Tampa Bay mortgage fraudster Victor Clavizzao pleads guilty in church scam


Victor Clavizzao, one Tampa Bay’s most notorious mortgage fraudsters, is going to prison — again.

This time it’s for swindling members of a Plant City church out of $16,350 that they earmarked to build a new place of worship. Instead, prosecutors say, Clavizzao spent the money on himself.

“I’m just happy he got caught,” Minnie Wright, pastor of the New Testament Outreach Holiness Church #2, said Thursday. “He needed to show remorse for what he did to the church. He stole our money.”

Clavizzao, 56, pleaded guilty this week to one count of wire fraud. He faces up to 20 years in prison.

A loan broker with a felony rap sheet, Clavizzao drew attention a decade ago not only because of his hard-to-forget name but also for the brazen way in which he conned banks, Realtors and even some of his own relatives. In 2009, a federal judge sentenced him to five years in prison for conspiring to fraudulently obtain nearly $6 million in mortgage loans.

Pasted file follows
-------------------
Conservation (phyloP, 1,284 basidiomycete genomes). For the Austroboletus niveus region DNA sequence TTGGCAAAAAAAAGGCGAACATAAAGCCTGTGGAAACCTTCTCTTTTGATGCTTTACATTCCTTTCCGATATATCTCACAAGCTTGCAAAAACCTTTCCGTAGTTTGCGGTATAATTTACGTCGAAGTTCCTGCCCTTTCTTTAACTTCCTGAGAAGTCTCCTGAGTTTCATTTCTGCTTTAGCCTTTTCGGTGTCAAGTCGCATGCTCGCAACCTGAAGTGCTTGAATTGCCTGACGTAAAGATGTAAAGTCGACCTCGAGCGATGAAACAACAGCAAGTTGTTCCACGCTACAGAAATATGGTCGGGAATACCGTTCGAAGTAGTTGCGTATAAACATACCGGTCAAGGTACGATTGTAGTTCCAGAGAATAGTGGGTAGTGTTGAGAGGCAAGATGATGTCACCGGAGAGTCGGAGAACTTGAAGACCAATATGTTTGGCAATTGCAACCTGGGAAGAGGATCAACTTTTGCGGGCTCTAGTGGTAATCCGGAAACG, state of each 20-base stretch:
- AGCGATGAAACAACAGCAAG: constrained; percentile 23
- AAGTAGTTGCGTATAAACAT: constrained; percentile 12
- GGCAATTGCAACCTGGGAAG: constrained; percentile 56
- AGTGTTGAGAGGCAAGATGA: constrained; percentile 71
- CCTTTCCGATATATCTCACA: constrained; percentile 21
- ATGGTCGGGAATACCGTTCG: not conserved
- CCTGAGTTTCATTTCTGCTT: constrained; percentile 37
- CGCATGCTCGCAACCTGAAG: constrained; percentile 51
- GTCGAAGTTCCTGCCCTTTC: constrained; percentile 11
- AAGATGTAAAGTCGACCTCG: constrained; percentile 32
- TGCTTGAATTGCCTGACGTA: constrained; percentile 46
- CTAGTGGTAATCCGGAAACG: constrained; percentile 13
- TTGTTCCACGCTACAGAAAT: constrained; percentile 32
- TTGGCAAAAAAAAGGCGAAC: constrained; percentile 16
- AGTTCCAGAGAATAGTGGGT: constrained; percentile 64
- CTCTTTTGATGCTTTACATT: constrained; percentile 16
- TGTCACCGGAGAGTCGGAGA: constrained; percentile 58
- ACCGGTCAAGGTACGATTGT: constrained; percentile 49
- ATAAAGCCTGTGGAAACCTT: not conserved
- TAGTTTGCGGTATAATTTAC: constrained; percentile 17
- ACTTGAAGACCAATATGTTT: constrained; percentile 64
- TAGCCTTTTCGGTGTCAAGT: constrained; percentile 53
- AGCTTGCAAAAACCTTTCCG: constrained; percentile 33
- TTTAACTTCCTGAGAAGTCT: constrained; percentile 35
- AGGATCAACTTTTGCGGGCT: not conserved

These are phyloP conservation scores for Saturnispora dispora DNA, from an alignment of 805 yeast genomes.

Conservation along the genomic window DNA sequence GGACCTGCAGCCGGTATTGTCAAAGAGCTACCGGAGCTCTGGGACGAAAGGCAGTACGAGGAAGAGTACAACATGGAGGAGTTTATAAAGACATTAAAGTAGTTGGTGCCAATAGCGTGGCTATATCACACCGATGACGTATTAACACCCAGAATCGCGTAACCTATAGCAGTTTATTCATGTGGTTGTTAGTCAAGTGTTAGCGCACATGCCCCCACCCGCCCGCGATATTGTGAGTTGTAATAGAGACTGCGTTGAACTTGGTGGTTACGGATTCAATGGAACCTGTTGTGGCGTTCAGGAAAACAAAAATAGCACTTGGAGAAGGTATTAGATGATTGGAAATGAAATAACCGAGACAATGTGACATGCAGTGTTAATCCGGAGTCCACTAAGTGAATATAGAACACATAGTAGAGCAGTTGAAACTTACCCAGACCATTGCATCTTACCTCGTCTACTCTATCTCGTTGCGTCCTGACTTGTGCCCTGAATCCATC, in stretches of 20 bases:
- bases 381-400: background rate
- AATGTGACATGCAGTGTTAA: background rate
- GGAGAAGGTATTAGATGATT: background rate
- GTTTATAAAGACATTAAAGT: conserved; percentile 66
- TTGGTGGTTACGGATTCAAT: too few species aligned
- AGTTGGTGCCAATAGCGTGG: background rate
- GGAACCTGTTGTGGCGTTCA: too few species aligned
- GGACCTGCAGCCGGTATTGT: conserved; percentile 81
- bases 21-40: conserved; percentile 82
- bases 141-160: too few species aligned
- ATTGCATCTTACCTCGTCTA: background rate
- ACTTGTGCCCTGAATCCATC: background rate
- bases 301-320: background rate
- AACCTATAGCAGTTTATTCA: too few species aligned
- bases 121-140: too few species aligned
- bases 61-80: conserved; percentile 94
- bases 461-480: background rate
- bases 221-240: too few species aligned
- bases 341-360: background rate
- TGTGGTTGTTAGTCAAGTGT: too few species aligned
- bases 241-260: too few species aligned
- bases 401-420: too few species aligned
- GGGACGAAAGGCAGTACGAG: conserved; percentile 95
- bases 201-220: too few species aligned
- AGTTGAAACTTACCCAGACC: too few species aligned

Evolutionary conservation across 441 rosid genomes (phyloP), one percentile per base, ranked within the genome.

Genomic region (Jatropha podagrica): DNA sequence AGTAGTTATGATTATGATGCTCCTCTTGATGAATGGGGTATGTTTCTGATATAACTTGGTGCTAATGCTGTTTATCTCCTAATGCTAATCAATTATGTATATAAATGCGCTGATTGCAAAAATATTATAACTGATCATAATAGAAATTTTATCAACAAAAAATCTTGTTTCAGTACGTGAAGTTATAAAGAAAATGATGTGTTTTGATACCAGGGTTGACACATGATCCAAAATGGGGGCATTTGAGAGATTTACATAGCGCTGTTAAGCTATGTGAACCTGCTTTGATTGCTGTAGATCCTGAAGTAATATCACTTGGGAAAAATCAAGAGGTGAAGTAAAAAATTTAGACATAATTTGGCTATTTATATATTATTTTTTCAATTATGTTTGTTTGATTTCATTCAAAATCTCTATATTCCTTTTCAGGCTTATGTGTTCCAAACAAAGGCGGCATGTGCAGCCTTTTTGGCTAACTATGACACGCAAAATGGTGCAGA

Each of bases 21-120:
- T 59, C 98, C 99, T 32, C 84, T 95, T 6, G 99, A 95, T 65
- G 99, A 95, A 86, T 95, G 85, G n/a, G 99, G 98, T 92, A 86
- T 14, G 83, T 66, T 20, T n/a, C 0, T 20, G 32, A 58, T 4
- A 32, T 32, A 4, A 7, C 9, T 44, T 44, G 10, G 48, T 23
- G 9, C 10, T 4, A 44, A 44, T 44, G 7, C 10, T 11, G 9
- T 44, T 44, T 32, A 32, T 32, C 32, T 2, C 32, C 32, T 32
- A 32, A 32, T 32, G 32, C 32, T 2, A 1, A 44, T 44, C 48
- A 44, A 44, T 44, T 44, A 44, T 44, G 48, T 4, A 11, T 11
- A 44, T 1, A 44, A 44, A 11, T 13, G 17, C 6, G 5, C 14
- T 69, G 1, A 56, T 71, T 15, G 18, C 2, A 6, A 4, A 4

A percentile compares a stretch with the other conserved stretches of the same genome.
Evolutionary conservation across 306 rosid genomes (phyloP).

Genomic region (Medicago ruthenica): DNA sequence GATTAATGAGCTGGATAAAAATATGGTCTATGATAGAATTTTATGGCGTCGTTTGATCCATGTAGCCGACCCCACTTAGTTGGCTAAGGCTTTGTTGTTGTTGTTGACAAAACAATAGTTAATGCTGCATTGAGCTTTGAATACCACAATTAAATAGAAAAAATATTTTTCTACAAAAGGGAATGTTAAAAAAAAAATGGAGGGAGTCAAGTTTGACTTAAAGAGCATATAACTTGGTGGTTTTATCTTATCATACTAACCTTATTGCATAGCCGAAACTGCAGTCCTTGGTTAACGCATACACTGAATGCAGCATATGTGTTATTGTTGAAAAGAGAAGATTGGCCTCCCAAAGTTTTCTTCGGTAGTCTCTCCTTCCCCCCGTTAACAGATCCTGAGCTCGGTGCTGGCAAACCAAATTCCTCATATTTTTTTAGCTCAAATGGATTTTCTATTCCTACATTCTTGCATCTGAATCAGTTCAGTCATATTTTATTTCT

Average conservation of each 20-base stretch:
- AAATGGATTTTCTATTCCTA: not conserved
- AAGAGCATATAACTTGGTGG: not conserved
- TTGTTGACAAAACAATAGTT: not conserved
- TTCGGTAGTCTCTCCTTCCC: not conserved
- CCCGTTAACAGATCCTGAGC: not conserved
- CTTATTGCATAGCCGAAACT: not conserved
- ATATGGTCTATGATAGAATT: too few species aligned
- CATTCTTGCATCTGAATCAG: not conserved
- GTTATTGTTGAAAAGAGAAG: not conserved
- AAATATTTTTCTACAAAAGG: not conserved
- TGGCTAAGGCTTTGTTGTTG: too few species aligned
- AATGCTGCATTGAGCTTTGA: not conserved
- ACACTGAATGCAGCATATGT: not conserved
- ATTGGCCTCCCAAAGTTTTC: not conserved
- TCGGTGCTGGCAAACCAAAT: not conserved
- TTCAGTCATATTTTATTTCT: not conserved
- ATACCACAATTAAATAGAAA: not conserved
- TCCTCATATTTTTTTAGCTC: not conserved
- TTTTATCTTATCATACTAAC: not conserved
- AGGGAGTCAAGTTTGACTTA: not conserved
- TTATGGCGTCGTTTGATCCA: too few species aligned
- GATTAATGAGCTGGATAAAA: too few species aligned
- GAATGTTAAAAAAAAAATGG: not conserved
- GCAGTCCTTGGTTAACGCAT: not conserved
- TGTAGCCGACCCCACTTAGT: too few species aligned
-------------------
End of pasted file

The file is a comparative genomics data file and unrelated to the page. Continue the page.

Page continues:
It was among the larger mortgage fraud cases prosecuted in Central Florida.

Clavizzao was still on supervised release for those crimes when he started a series of companies, including Key Business Loans which operated out of a virtual office in downtown St. Petersburg. In 2014, while inquiring about life insurance polices, he met Wright’s brother, Carlton Brunson, a manager at a St. Petersburg insurance firm.

Brunson and Wright had picked out a site for their new church building but didn’t have the money,

“I asked (Clavizzao) if he did church loans and he said, ‘Absolutely,’” Brunson told the Tampa Bay Times last year.

At Brunson’s invitation, Clavizzao went to Plant City and ingratiated himself with church members, telling them he could arrange financing and handle all details related to their construction project. They handed over money for a downpayment on the land, environmental testing and other services before Clavizzao disappeared.

After a story about Calizzao’s involvement appeared, FBI agents interviewed Wright at her home. Others came forward with stories of how Clavizzao had allegedly bamboozled them, too.

He is out on bond pending his sentencing. A date has not been set.

Meanwhile, the New Testament congregation remains without a permanent building.

“We’ve had a rough time trying to get ourselves back in the place we were before Victor came into our lives,” Wright said.